A Deep Dive into Core Dumps on iOS
Core Dump Basics
A core dump is a file that contains the complete memory state and general
purpose registers of
a process at a specific point in time. The main use for core dumps is usually
debugging. Debuggers like
lldb can load core dumps and inspect the
program’s memory including its stack trace, registers, and more.
Some systems generate core dumps automatically if certain exceptions occur and
the process crashes. Unix systems usually use the Exectuable and Linkable Format
macOS and its derivates like iOS use the
Mach-O format. This blog post focuses
on Mach-O user space core dumps created with
Core Dumps for Fuzzing
A core dump can be used to transplant a process from one system to another.
User space core dumps can be created at an interesting point of execution on an
debugserver. For example, this might be right after
receiving a buffer via the network. Such a core dump - or for our purposes
snapshot - can then be used as a starting point for fuzzing on a server with
a snapshot fuzzer. More details of how this will work will be released in the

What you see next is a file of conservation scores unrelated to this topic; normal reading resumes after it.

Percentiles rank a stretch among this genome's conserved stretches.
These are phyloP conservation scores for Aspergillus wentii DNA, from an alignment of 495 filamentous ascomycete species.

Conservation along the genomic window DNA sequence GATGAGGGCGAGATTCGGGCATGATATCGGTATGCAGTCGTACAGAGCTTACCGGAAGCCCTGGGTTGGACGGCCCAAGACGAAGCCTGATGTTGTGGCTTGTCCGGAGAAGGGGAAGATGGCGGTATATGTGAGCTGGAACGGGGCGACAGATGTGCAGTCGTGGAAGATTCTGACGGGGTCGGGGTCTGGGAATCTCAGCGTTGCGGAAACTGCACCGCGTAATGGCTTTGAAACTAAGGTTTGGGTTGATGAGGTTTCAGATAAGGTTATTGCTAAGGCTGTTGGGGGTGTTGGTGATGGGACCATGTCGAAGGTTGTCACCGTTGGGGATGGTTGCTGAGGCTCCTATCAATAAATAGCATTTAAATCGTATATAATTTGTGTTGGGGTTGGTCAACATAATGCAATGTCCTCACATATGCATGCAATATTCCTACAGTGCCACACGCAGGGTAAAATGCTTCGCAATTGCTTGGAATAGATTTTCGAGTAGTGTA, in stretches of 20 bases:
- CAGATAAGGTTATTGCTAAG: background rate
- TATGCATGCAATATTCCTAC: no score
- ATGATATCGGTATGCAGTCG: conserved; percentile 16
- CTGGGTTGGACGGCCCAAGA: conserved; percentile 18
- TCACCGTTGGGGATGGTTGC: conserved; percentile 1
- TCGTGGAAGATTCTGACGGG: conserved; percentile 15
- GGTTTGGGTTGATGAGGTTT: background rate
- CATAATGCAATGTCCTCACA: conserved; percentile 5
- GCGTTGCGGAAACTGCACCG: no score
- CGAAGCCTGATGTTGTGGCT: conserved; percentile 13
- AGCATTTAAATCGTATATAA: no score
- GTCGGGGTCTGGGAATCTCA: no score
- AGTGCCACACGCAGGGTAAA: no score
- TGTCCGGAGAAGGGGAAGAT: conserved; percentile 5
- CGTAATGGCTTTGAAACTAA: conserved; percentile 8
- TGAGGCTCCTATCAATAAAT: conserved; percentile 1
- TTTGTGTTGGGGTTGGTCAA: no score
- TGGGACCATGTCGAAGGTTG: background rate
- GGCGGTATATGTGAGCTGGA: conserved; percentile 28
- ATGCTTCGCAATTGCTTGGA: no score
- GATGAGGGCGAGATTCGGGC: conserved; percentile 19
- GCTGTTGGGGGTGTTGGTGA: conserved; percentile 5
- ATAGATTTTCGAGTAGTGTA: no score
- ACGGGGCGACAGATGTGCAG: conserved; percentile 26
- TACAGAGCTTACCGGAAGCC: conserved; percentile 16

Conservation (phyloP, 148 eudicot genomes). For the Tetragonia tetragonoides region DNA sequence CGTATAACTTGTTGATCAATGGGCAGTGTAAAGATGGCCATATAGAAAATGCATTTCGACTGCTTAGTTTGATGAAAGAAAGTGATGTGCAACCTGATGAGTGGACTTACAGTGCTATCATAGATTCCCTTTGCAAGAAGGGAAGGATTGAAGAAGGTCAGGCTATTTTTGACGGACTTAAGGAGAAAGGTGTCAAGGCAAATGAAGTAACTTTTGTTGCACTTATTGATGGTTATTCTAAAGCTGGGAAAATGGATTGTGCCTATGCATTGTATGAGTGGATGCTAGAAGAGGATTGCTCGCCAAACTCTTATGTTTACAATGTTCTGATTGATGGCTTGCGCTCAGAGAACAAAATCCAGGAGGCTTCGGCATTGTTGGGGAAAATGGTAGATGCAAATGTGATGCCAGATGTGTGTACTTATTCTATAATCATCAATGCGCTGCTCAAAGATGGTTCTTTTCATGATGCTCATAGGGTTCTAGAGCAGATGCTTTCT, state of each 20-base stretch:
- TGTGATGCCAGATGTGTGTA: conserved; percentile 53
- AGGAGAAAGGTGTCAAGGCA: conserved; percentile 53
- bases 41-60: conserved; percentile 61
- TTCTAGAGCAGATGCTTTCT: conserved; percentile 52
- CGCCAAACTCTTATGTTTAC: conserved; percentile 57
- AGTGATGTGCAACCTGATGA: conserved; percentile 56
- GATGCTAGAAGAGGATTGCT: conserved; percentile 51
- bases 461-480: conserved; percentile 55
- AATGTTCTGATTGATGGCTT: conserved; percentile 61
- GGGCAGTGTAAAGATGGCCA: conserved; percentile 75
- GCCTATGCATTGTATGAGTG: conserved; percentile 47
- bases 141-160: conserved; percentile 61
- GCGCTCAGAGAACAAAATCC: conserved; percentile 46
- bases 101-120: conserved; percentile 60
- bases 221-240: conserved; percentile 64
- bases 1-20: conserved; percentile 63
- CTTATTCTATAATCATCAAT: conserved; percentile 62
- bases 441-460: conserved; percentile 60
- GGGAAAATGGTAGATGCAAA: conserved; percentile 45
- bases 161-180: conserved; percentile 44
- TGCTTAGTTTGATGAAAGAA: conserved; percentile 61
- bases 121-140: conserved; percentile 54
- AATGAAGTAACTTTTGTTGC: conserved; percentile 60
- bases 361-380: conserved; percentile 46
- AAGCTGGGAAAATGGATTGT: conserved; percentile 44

Getting a core dump from an iPhone
- XCode installed on macOS (Big Sur)
- Jailbroken iPhone (14.3)
debugserver acts as a server for
lldb that can run on the iPhone.
To get the correct version of
debugserver, extract the binary from the
DeveloperDiskImage on your Mac with the following commands.
mac$> hdiutil attach /Applications/Xcode.app/Contents/Developer/Platforms/iPhoneOS.platform/DeviceSupport/14.3/DeveloperDiskImage.dmg mac$> cp /Volumes/DeveloperDiskImage/usr/bin/debugserver ./
Next, copy the
debugserver binary and the following
your iPhone with
mac$> scp entitlements.xml ipwn:/bin/ mac$> scp debugserver ipwn:/bin/
debugserver binary as executable and sign it with
ldid so that
the binary gets the necessary entitlements for debugging other processes.
iPhone#> cd /bin iPhone#> chmod +x debugserver iPhone#> ldid -Sentitlements.xml debugserver
I use the following simple C program which adds to integers and returns the result as a status code as an example.
Clang compiles the C program on the Mac to an ARM64e binary. Copy the
scp to the iPhone.
mac$> clang -arch arm64e add.c -o add -isysroot /Applications/Xcode.app/Contents/Developer/Platforms/iPhoneOS.platform/Developer/SDKs/iPhoneOS.sdk mac$>scp add ipwn:/bin/emu/
On the iPhone, mark the
add binary as executable with
chmod and sign it with
ldid. When the
./add programm is executed, the return value is 7. If these
steps work, you can start the
debugserver to listen on all interfaces on port
5555 and load the
iPhone#> cd /bin/emu iPhone#> chmod +x add iPhone#> ldid -S add iPhone#> ./add iPhone#> echo $? 7 iPhone#> ./debugserver 0.0.0.0:5555 add
On the Mac, start lldb with the
add binary and select the platform
remote-ios. Finally, attach to the remote process with the
command. After a few seconds, you should receive the following output.